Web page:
Four years into his tenure as commissioner of the Northern Ontario Junior Hockey League, Robert Mazzuca is tired of hearing about how players from his league don’t get noticed.
“One of the biggest criticism is that we don’t get scouted,” Mazzuca said. “This past year has been the highest number of players moving on to CHL, NCAA, to a higher level. The level of play has gone up, the quality has gone up.” In July, the Junior Hockey News ranked Canadian Junior A hockey leagues. The NOJHL placed sixth, tied with the Saskatchewan Junior Hockey League. It’s a fair assessment of the NOJHL, as the league is viewed by many around the hockey community as being a leader in player safety and as a league that is helping rule changes for all hockey leagues.
“The rankings were pretty right,” Mazzuca said. “If you look at the NOJHL, we’re smaller, but our numbers are pretty good. They say there’s no scouts, I’d hate to bust their bubble, but 30 kids moved on. Obviously someone saw them. We sent 15 kids to (Ontario Summer Select Showcase) in Cornwall, one kid made it to QMJHL, RPI (Rensselaer Polytechnic Institute) came up to see Bradley Bell, etc. It’s more of wishful thinking and more myth than anything (that scouts don’t pay much attention to the NOJHL). I’d love to be higher (in the rankings) but we’ll get there.”
And when those 30 players who were promoted and/or committed to higher levels of competition, it came at a time when the league had eight teams. They’ll have nine teams in the 2014-15 season, with the addition of the Elliot Lake Wildcats, who rejoined the NOJHL after Ryan Leonard, owner of the Elliot Lake Bobcats, moved his team to Cochrane and renamed them the Crunch.
“First and foremost, the mayor of Elliot Lake (Rick Hamilton) pushed it,” Mazzuca said. “He made the call to me and inquired as to how Elliot Lake gets a team. He grabbed the ball and led the charge. It’s not only important for us, but important for the town. They had another choice, they could have joined another league, but they didn’t. You look at travel, and from that point it’s important. But for a community like Elliot Lake, it’s good to have a program there.” This season, the Sudbury Nickel Barons, Abitibi Eskimos, Blind River Beavers, Kirkland Lake Gold Miners, Sault Ste. Marie Thunderbirds and Mattawa Blackhawks (formerly the North Bay Trappers), along with the Wildcats, Crunch and the new Powassan Voodoos, who will be affiliated with the OHL’s North Bay Battalion, will make up a nine-team, two-division league. The Nickel Barons, Thunderbirds, Wildcats and Beavers will make up the West Division, while the East will consist of the Voodoos, Blackhawks, Gold Miners, Eskimos and Crunch.
Each team will play 52 games, with overtimes still consisting of four-on-four hockey, then three-on-three if a goal has yet to be scored. A new rule put in place will be the no-change icing, where the team who commits an icing is unable to make a line change. While the NOJHL is gearing up for another season, it’s also preparing to host the Dudley Hewitt Cup in 2016. The Sudbury Cubs, then owned by Bill Scott, were supposed to host the Dudley in 2012-13, but pulled out, causing a headache for the league as it scrambled to find a replacement. The Trappers, then still in North Bay, stepped in and hosted the tournament. This time around, Mazzuca doesn’t see the league running into the same issue.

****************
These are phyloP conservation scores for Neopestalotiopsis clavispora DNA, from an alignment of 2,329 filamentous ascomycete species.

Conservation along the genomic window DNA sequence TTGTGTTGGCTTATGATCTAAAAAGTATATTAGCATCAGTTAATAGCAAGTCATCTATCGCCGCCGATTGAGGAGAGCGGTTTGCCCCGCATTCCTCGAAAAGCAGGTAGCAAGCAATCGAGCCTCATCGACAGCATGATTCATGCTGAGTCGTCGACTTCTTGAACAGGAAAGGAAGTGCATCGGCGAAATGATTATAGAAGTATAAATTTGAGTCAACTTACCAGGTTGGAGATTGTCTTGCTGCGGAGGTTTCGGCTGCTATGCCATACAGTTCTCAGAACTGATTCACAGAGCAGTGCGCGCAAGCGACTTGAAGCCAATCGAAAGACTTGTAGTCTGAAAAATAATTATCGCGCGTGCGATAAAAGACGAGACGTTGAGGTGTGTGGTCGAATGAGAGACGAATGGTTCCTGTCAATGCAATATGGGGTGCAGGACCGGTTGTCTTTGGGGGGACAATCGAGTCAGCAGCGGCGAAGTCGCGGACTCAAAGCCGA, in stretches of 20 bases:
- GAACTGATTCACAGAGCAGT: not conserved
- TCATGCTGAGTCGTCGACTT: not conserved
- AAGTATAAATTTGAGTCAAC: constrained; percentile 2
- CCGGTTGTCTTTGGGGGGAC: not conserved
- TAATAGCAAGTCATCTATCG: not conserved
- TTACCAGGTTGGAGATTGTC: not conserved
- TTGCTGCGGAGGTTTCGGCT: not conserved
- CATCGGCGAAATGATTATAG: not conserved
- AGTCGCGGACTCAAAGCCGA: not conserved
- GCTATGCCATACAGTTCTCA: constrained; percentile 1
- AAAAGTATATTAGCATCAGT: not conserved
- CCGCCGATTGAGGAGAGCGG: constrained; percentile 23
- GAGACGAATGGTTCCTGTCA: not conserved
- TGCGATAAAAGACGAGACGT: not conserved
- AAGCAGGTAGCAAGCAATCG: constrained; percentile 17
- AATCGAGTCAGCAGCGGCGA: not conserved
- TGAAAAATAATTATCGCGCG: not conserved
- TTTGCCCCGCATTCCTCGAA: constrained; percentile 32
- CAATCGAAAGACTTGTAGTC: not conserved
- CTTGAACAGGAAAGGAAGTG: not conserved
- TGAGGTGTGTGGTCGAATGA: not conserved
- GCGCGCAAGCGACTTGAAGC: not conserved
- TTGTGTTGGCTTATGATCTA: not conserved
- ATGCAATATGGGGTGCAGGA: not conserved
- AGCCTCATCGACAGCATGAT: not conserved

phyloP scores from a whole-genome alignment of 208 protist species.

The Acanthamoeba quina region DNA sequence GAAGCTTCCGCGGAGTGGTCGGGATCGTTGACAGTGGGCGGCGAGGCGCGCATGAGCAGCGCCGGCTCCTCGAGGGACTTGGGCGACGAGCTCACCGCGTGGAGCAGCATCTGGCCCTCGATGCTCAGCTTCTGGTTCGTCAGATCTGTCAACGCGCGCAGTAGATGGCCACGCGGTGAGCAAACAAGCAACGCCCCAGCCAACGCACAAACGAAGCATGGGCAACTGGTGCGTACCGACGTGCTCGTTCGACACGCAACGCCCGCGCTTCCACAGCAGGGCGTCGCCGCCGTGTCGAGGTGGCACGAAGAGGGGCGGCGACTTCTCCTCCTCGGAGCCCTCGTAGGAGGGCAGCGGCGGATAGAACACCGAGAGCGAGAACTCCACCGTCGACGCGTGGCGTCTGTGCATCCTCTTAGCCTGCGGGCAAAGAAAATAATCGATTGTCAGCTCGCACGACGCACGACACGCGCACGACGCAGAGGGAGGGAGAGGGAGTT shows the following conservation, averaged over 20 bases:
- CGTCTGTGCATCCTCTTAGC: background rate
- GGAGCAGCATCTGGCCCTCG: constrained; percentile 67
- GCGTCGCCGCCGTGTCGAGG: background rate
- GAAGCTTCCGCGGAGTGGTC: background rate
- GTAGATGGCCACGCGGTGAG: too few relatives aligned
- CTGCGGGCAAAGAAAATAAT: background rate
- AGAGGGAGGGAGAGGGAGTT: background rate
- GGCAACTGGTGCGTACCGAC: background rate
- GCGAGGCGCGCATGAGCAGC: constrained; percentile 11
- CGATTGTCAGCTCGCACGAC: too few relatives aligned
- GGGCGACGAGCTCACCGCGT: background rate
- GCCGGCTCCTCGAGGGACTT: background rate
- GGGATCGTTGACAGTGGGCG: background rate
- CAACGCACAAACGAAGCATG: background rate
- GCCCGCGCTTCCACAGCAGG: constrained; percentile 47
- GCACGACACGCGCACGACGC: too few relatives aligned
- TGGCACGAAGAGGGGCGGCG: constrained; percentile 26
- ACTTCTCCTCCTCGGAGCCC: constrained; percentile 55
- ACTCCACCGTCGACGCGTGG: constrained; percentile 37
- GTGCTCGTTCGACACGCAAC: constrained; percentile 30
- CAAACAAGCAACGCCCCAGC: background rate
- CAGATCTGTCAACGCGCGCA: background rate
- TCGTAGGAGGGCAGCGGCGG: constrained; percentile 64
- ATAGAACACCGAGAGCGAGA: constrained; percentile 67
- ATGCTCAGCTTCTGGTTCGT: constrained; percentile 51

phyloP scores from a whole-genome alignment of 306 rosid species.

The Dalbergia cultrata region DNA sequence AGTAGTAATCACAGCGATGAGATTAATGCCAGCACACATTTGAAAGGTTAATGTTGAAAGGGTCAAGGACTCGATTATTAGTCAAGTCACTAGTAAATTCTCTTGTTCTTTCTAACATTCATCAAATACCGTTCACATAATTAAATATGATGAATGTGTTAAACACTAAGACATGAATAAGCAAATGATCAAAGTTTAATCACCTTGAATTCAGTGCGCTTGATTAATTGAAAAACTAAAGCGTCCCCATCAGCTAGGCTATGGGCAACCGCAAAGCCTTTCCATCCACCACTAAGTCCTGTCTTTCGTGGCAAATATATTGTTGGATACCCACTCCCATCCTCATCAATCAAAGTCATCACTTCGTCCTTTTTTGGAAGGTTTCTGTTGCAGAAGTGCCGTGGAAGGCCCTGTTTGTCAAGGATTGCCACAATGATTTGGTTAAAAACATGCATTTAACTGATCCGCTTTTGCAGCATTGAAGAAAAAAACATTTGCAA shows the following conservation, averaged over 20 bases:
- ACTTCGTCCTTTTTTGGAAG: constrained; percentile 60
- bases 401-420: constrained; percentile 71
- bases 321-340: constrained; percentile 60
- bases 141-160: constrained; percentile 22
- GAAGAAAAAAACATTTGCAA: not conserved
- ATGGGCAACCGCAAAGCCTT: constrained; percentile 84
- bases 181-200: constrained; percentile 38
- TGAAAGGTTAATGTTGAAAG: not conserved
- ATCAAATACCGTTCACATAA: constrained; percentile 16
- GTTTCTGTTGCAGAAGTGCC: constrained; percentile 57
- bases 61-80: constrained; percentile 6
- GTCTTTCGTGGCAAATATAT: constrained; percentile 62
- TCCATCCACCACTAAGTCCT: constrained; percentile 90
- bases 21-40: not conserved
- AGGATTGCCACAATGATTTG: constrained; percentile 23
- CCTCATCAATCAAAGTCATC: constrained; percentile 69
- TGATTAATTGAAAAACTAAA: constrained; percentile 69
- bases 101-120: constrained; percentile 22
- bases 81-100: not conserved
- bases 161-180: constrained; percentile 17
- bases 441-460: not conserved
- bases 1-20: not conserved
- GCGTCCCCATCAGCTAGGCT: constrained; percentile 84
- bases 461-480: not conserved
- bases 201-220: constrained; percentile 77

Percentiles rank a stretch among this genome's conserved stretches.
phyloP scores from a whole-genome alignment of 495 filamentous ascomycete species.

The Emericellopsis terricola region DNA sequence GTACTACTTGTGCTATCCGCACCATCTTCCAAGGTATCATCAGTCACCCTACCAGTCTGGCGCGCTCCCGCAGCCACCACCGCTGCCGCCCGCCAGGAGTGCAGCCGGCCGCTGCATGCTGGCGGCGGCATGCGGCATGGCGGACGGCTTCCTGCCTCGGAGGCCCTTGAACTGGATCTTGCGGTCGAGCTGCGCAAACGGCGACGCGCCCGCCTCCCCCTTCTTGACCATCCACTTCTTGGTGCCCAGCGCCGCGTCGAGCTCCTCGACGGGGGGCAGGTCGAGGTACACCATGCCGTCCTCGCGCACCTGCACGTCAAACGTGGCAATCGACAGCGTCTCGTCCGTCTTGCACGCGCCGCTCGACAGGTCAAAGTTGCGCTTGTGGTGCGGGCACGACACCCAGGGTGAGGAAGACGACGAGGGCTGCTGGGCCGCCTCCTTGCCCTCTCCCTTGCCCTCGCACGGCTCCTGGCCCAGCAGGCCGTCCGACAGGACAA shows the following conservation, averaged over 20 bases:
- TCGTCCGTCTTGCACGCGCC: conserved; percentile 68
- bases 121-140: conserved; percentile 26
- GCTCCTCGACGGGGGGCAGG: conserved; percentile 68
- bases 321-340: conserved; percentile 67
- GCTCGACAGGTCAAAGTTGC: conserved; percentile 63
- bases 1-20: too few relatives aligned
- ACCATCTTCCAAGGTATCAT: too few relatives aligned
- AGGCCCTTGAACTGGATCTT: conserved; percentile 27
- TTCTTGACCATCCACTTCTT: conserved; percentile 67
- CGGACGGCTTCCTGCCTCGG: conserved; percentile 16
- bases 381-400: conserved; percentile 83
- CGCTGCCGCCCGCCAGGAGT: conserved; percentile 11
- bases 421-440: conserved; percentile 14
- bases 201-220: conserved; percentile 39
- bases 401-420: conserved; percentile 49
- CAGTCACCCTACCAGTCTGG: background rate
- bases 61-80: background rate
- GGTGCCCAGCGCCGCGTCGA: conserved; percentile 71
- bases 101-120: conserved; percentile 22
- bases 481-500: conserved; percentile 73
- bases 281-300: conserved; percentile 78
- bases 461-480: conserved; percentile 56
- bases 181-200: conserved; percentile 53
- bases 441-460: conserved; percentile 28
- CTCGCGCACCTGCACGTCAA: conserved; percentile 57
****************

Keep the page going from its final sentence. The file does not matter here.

“Normally you have to beg and ask to get teams to apply,” Mazzuca said, “but this year they’ll be four applicants to host the Dudley, which is pretty good. That’s the competitiveness of the league. That’s the confidence of the organizations.”
And if expansion and hosting duties isn’t keeping Mazzuca busy, he and his league will also have competition this season, as the Canadian International Hockey League, run by Espanola Rivermen owner Tim Clayden, who left the NOJHL and started up his own hockey league due to issues he had with the NOJHL last season, will begin play this fall. That league, so far, consists of eight teams: Greater Sudbury Royals, St. Charles Spirit, the Rivermen, Colborne Hawks, Central Ontario HTI Stars, Milton Battle Arts Cobras, Collingwood Ice and Batchewana Attack.
While the NOJHL’s rules are set by Hockey Canada, allowing six Americans per roster, the CIHL is not governed by Hockey Canada. It allows American and European players, as well as 15-year-old players. And though Clayden has consistently bashed Mazzuca and the NOJHL publicly, Mazzuca, when asked about the CIHL, took the high road.
“Competition never hurts,” Mazzuca said. “Competition makes you better and we’ve been around for a number of years, and competition is good. I wish the other guys luck, they’ve got to do their thing and we’ll do our thing. They’re two different programs and two different models. We’ve got a set of rules we have to follow, we’re part of Hockey Canada, and they follow their own rules.”